Do not lose faith in marriage. Not even if you have been through the unhappiness of a divorce and are surrounded with pieces of a marriage that has fallen apart.

If you have honored your vows and your partner did not do so, remember God is watching over us. One day, after all of the tomorrows have passed, there will be recompense. Those who have been moral and faithful to their covenants will be happy and those who have not will be otherwise.

Some marriages have broken up in spite of all that one partner could do to hold the marriage together. While there may be faults on both sides, I do not condemn the innocent one who suffers in spite of all that was desired and done to save the marriage.

And to you I say, do not lose faith in marriage itself. Do not let your disappointment leave you bitter or cynical or justify any conduct that is unworthy.

If you have had no opportunity for marriage or if you have lost your companion in death, keep your faith in marriage.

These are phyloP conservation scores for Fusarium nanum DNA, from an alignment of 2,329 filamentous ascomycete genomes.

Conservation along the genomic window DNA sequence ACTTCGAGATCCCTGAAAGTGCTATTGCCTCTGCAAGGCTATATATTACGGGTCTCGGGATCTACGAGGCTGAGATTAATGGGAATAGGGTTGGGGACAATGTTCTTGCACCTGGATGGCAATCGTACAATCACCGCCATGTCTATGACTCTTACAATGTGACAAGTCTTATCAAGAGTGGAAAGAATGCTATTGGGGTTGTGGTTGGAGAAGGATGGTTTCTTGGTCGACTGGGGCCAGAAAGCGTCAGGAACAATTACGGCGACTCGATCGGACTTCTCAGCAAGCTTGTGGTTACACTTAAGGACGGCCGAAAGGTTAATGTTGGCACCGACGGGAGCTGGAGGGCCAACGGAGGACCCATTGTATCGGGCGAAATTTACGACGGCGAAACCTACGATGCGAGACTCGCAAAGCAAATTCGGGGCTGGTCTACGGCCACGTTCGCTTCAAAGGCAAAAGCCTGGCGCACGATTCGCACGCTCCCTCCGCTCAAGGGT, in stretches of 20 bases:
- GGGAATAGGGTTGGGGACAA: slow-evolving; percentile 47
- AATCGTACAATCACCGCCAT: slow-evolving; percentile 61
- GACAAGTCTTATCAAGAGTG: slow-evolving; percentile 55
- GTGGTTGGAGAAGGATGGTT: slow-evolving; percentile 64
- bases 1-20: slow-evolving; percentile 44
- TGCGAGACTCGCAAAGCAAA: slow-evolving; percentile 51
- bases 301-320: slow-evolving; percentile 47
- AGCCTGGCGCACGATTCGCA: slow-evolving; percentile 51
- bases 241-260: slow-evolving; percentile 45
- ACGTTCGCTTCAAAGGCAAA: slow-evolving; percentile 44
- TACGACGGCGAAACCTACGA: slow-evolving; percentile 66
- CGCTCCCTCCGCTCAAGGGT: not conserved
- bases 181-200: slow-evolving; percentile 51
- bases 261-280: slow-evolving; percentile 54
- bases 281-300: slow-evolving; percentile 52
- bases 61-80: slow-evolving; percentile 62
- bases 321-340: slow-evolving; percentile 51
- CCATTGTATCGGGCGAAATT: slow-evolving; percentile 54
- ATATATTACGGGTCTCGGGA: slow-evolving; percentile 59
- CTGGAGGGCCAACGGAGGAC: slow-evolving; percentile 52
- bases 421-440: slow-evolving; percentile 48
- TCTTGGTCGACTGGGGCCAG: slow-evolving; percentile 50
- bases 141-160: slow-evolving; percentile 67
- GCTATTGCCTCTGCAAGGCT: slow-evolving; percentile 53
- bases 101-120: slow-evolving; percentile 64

Some years ago an associate of mine lost his beloved wife. She died after a lingering illness, and he watched in helpless agony as the doctors withdrew all hope.

One day near the end she told him that when she was gone she wanted him to marry again and he was not to wait too long a time. He protested! The children were nearly grown and he would go the rest of the way alone.

She turned away and wept and said, “Have I been such a failure that after all our years together you would rather go unmarried? Have I been such a failure?”

In due time there came another, and their life together has reaffirmed his faith in marriage. And I have the feeling that his first beloved wife is deeply grateful to the second one, who filled the place that she could not keep.